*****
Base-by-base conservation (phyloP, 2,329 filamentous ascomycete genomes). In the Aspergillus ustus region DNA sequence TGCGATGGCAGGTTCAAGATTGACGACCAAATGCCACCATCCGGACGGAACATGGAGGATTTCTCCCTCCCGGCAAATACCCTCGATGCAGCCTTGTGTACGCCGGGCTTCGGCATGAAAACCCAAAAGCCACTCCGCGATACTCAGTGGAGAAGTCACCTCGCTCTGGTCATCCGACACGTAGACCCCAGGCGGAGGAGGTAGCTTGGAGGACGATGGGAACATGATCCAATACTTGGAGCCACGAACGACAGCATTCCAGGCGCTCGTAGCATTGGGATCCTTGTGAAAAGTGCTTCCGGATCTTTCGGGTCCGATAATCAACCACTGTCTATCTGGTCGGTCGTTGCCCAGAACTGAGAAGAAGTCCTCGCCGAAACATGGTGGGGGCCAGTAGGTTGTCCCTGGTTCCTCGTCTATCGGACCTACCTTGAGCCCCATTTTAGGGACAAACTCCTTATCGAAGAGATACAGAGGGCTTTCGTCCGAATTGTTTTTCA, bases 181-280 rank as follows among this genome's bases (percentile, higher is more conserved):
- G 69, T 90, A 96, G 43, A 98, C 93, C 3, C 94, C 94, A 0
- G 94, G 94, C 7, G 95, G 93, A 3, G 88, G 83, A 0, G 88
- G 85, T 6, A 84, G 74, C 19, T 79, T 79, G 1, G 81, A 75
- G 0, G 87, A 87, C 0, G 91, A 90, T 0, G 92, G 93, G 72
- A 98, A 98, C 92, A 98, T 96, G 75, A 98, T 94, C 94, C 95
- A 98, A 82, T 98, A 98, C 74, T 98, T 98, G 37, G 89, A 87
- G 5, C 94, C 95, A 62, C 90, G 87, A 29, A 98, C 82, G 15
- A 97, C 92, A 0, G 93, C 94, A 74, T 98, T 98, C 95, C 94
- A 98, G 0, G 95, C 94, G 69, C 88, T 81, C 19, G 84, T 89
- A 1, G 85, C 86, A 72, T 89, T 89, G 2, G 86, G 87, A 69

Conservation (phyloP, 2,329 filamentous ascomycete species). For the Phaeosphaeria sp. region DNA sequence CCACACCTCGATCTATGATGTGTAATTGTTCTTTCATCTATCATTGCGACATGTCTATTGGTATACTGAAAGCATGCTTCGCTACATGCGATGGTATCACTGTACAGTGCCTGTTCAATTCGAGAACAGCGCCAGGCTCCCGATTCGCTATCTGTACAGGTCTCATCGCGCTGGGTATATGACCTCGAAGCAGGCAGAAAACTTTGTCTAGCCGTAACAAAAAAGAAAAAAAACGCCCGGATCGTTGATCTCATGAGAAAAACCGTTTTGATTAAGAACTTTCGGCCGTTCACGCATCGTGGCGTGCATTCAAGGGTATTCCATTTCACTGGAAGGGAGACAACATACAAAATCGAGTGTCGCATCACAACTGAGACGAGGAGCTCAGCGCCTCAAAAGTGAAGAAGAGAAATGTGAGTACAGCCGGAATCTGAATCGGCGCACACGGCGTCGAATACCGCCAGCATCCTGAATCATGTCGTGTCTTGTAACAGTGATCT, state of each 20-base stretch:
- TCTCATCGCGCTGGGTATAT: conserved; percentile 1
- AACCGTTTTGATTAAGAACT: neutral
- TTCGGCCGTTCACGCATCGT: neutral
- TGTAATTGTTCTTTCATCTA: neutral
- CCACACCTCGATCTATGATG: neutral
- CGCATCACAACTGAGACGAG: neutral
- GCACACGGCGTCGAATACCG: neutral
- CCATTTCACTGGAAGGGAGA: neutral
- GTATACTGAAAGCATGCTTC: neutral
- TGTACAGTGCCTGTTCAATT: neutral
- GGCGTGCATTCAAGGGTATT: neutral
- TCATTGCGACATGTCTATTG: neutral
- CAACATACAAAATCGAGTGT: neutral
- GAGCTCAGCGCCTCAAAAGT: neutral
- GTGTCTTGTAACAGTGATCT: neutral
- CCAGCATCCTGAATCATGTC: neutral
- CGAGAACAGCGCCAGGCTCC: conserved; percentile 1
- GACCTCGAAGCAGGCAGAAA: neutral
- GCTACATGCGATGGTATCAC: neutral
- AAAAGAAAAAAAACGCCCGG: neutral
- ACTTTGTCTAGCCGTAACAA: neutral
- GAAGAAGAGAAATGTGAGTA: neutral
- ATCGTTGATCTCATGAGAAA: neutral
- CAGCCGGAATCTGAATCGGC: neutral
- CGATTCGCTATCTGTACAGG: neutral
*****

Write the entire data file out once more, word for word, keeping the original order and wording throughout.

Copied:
Base-by-base conservation (phyloP, 2,329 filamentous ascomycete genomes). In the Aspergillus ustus region DNA sequence TGCGATGGCAGGTTCAAGATTGACGACCAAATGCCACCATCCGGACGGAACATGGAGGATTTCTCCCTCCCGGCAAATACCCTCGATGCAGCCTTGTGTACGCCGGGCTTCGGCATGAAAACCCAAAAGCCACTCCGCGATACTCAGTGGAGAAGTCACCTCGCTCTGGTCATCCGACACGTAGACCCCAGGCGGAGGAGGTAGCTTGGAGGACGATGGGAACATGATCCAATACTTGGAGCCACGAACGACAGCATTCCAGGCGCTCGTAGCATTGGGATCCTTGTGAAAAGTGCTTCCGGATCTTTCGGGTCCGATAATCAACCACTGTCTATCTGGTCGGTCGTTGCCCAGAACTGAGAAGAAGTCCTCGCCGAAACATGGTGGGGGCCAGTAGGTTGTCCCTGGTTCCTCGTCTATCGGACCTACCTTGAGCCCCATTTTAGGGACAAACTCCTTATCGAAGAGATACAGAGGGCTTTCGTCCGAATTGTTTTTCA, bases 181-280 rank as follows among this genome's bases (percentile, higher is more conserved):
- G 69, T 90, A 96, G 43, A 98, C 93, C 3, C 94, C 94, A 0
- G 94, G 94, C 7, G 95, G 93, A 3, G 88, G 83, A 0, G 88
- G 85, T 6, A 84, G 74, C 19, T 79, T 79, G 1, G 81, A 75
- G 0, G 87, A 87, C 0, G 91, A 90, T 0, G 92, G 93, G 72
- A 98, A 98, C 92, A 98, T 96, G 75, A 98, T 94, C 94, C 95
- A 98, A 82, T 98, A 98, C 74, T 98, T 98, G 37, G 89, A 87
- G 5, C 94, C 95, A 62, C 90, G 87, A 29, A 98, C 82, G 15
- A 97, C 92, A 0, G 93, C 94, A 74, T 98, T 98, C 95, C 94
- A 98, G 0, G 95, C 94, G 69, C 88, T 81, C 19, G 84, T 89
- A 1, G 85, C 86, A 72, T 89, T 89, G 2, G 86, G 87, A 69

Conservation (phyloP, 2,329 filamentous ascomycete species). For the Phaeosphaeria sp. region DNA sequence CCACACCTCGATCTATGATGTGTAATTGTTCTTTCATCTATCATTGCGACATGTCTATTGGTATACTGAAAGCATGCTTCGCTACATGCGATGGTATCACTGTACAGTGCCTGTTCAATTCGAGAACAGCGCCAGGCTCCCGATTCGCTATCTGTACAGGTCTCATCGCGCTGGGTATATGACCTCGAAGCAGGCAGAAAACTTTGTCTAGCCGTAACAAAAAAGAAAAAAAACGCCCGGATCGTTGATCTCATGAGAAAAACCGTTTTGATTAAGAACTTTCGGCCGTTCACGCATCGTGGCGTGCATTCAAGGGTATTCCATTTCACTGGAAGGGAGACAACATACAAAATCGAGTGTCGCATCACAACTGAGACGAGGAGCTCAGCGCCTCAAAAGTGAAGAAGAGAAATGTGAGTACAGCCGGAATCTGAATCGGCGCACACGGCGTCGAATACCGCCAGCATCCTGAATCATGTCGTGTCTTGTAACAGTGATCT, state of each 20-base stretch:
- TCTCATCGCGCTGGGTATAT: conserved; percentile 1
- AACCGTTTTGATTAAGAACT: neutral
- TTCGGCCGTTCACGCATCGT: neutral
- TGTAATTGTTCTTTCATCTA: neutral
- CCACACCTCGATCTATGATG: neutral
- CGCATCACAACTGAGACGAG: neutral
- GCACACGGCGTCGAATACCG: neutral
- CCATTTCACTGGAAGGGAGA: neutral
- GTATACTGAAAGCATGCTTC: neutral
- TGTACAGTGCCTGTTCAATT: neutral
- GGCGTGCATTCAAGGGTATT: neutral
- TCATTGCGACATGTCTATTG: neutral
- CAACATACAAAATCGAGTGT: neutral
- GAGCTCAGCGCCTCAAAAGT: neutral
- GTGTCTTGTAACAGTGATCT: neutral
- CCAGCATCCTGAATCATGTC: neutral
- CGAGAACAGCGCCAGGCTCC: conserved; percentile 1
- GACCTCGAAGCAGGCAGAAA: neutral
- GCTACATGCGATGGTATCAC: neutral
- AAAAGAAAAAAAACGCCCGG: neutral
- ACTTTGTCTAGCCGTAACAA: neutral
- GAAGAAGAGAAATGTGAGTA: neutral
- ATCGTTGATCTCATGAGAAA: neutral
- CAGCCGGAATCTGAATCGGC: neutral
- CGATTCGCTATCTGTACAGG: neutral